Passaic, Paterson eye paid sick leave law

The Passaic city council next week will consider an ordinance requiring private employers to provide workers with paid sick leave, and Paterson Mayor Joey Torres said he wants to see such an ordinance enacted in his city.

The two cities are among five that are the latest focus of an effort by a coalition of unions, anti-poverty poverty activists and other groups to enact local laws that would mandate paid sick leave for private sector employees, similar to ordinances passed in Jersey City and Newark.

The ordinances are part of a grass roots campaign to generate enough local momentum to get statewide legislation, which was introduced in February, enacted. The groups say about 40 percent of New Jersey workers don't get paid sick leave.

Business groups oppose the measures, saying they will add to the expense of running a business and will interfere with an employer's ability to manage the business. If the issue is to be considered they prefer that be done at the state level rather than by individual cities.

"This is another cost on the employer," said Michael Egenton, a lobbyist for the New Jersey State Chamber of Commerce. "This is something that we think goes against the principle of free enterprise."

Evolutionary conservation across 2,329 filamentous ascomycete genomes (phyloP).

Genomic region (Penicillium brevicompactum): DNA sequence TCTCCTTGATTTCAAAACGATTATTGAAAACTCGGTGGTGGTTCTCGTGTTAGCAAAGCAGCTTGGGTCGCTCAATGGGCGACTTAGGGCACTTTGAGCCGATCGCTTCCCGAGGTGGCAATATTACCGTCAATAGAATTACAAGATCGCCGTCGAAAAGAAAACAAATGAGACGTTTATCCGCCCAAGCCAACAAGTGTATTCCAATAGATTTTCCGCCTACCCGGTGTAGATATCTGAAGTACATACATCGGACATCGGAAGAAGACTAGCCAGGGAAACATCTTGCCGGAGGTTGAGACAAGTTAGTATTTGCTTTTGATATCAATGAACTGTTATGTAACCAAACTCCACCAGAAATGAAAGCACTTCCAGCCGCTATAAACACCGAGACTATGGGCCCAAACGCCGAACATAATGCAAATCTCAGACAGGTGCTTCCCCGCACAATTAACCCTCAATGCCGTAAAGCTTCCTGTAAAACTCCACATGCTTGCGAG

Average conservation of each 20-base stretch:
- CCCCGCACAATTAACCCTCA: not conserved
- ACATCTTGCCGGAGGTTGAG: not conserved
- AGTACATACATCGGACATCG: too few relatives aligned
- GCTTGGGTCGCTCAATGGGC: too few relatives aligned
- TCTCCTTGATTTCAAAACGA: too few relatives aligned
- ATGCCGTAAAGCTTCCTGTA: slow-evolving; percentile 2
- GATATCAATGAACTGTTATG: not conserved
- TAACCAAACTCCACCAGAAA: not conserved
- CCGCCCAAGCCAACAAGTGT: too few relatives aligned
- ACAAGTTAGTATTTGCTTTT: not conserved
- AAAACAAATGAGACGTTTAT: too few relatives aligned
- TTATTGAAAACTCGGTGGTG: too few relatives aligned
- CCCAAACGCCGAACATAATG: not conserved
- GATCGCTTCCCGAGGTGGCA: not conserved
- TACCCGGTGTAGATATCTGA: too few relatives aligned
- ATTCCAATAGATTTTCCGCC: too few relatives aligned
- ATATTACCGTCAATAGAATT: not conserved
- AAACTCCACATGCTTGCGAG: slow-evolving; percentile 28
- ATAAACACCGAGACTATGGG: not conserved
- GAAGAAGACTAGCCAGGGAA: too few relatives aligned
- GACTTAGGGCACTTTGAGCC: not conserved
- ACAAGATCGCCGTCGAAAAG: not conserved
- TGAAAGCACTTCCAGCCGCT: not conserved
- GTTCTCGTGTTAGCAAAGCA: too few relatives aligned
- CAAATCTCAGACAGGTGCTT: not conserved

The ordinance, which is similar to the one passed in Newark, would require employers to grant workers one hour of paid sick time for every 30 hours worked. Most employers with fewer than 10 workers would have to provide no more than 24 hours of paid sick leave a year, while employers with 10 or more workers would have to provide up to 40 hours of paid sick leave a year.

Read the Full Article

Members help make our journalism possible. Become a Restaurant Business member today and unlock exclusive benefits, including unlimited access to all of our content. Sign up here.

Multimedia

Exclusive Content

Financing

Pricing has driven restaurant sales growth for the past 2 years

The Bottom Line: Restaurant sales have grown for most of the past two years. But they haven't kept pace with menu price inflation, suggesting the industry is saturated again.

Food

Restaurants can learn some foodservice tricks from supermarkets

State of the Plate: Nancy Kruse, RB’s menu trends columnist, says grocers are stepping up their game, and restaurants need to keep up.

Financing

So you are opening a restaurant in a Walmart? Good luck with that

The Bottom Line: The retail giant is adding regional restaurant chains to its stores, giving them some key exposure. But there are some real drawbacks to pay attention to.

Trending

More from our partners